Authors: M. Z. Soliman, A. M. R. El-Baz, M. A. Abdel-Aziz, N. Abdel-Aziz
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In the present work, the aerodynamic characteristics of two different tyre shapes, Slick Tyre (ST) and Non-Pneumatic Tyre (NPT), fitted to a rotating wheel, has been investigated using a CFD approach. The ST wheel has been primarily utilized to examine the adopted numerical model\'s validity. The ST wheel pressure coefficient (Cp) profile at its central plane (XY) has directly compared with the robust experimental data experienced from the literature. Further assessments on the computationally obtained outcomes such as drag coefficient, separation and stagnation angular locations are performed. Both wheel cases are compared concerning their aerodynamic coefficients and the flow characteristics around the wheel. Besides, for the NPT wheel case, a shape-optimization study changes the wheel side profile\'s spokes angle (?) is conducted. The dynamic action of wheel rotation is modelled using the Moving Reference Frame (MRF) technique, and the RNG k- ? is utilized as the adopted turbulence model for Averaged Reynolds Navier Stokes equations (RANS). All cases run at 30 m/s upstream velocity to be within the fully developed flow regime (supercritical regime). That is equivalent to 6.8 ×105 Reynolds number based on the wheel diameter as the characteristic length. In general, the overall obtained results give a satisfactory agreement to those measured experimentally. In conclusion, The NPT wheel, compared to the ST wheel, has a dramatic increase in drag force by approximately 31%, while a slightly raised lift force is obtained. The minimized spoke angle came with a beneficial drag reduction, while the applied resistive moment remained relatively high.
Recently, the vehicle body shape has become well-optimized, and the wheel aerodynamics reveals a poorly understood part that might make significance. In fact, the wheel primitive geometry is cylindrical, so from the aerodynamic perspective, the wheel represents a blunt body that provides increments in base drag. Therefore, the wheel seems to be an influential vehicle part, especially for the applications in which wheels are entirely exposed to the airflow, such as commercial high sided vehicles; Trucks and semi-trailers. Improving the aerodynamic characteristics of these particular applications is likely to have a substantial impact on economics. However, fitting the new trendy NPT wheels to these applications ensures higher safety levels; their side profile is expected to have a dramatic drag increment since hard textures are comprised.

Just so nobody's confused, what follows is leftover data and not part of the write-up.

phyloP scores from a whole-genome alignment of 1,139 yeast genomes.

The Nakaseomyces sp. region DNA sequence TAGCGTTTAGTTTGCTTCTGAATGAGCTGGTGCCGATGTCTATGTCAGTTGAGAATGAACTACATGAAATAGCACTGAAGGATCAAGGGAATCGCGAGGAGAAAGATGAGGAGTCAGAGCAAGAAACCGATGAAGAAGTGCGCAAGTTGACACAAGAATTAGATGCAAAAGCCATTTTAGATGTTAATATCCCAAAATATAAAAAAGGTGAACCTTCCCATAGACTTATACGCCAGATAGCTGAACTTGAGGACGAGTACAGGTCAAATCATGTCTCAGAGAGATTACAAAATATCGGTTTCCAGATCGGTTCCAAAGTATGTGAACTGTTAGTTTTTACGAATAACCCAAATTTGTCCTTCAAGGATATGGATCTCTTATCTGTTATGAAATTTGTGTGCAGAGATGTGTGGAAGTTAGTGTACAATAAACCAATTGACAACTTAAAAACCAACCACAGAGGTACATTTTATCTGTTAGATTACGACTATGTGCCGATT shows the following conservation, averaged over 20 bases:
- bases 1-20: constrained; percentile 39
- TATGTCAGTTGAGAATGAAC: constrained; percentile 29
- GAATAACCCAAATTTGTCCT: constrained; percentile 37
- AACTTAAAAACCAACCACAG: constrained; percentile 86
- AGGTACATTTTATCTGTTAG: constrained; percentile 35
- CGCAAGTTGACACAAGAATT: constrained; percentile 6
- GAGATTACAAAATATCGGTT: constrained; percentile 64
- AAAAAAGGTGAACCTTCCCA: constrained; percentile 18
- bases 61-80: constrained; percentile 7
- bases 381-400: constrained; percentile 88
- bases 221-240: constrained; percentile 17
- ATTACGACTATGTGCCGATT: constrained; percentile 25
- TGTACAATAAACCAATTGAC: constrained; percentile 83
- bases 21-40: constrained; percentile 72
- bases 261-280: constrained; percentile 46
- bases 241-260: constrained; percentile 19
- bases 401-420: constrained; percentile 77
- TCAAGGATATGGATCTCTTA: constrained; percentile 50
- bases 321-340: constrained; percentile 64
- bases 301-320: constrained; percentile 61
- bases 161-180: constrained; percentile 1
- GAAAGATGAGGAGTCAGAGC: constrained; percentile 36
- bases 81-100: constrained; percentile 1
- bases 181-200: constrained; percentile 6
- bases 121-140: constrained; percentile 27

In general, wheel aerodynamics characteristics has a complex flow field accompanied with dynamic transient effects due to the additional tread features and rim details. In 1967, Morelli [Error! Reference source not found. started to experimentally measure the aerodynamic coefficient of an isolated racing car wheel. The rotating wheel was not touching the stationary ground, where a minimal gap was maintained. He found that the rotating wheel can produce a 10% higher drag coefficient than the stationary one. Also, the rotating wheel has generally a negative lift value. Other subsequent attempts to sufficiently seal the wheel-ground gaps using paper sheets and brushes have been made by Stapleford and Carr [Error! Reference source not found. and Cogotti [Error! Reference source not found.. They emphasized that the rotating wheel has a positive lift and Morelli's setup has improper wheel-ground modelling. Fackrell [Error! Reference source not found. measured the surface pressure profile, and a dramatic pressure rise (Cp > 2) located at the front of the contact patch has obtained. This phenomenon has been argued as wheel rotation's dynamic action squeezes the flow approaching this region and causes a pressurized flow. A series of comprehensive studies on visualizing the flow field around the isolated wheel has been done at the advent of the current century. Knowles et al. [Error! Reference source not found. utilized the Laser Doppler Anemometry technique (LDA) over scanning four downstream planes. Two primary streamwise vortices gathered in a reversed-T shaped downstream are developed; one pair is induced from the wheel top separation, and another is shed from the wheel sidewall near the ground.
The last appears firmer and further extended downstream. Other majorities use Particle Image Velocimetry (PIV) to understand further the dynamics of wheel wake, such as Mears et al. [Error! Reference source not found., Van Den Berg [
Mears AP, Crossland SC, Dominy RG. An investigation into the flow-field about an exposed racing wheel. SAE Technical Paper; 2004 Mar 8. , Heyder-Bruckner [
Van den Berg MA. Aerodynamic interaction of an inverted wing with a rotating wheel (Doctoral dissertation, University of Southampton). , Sprot et al. [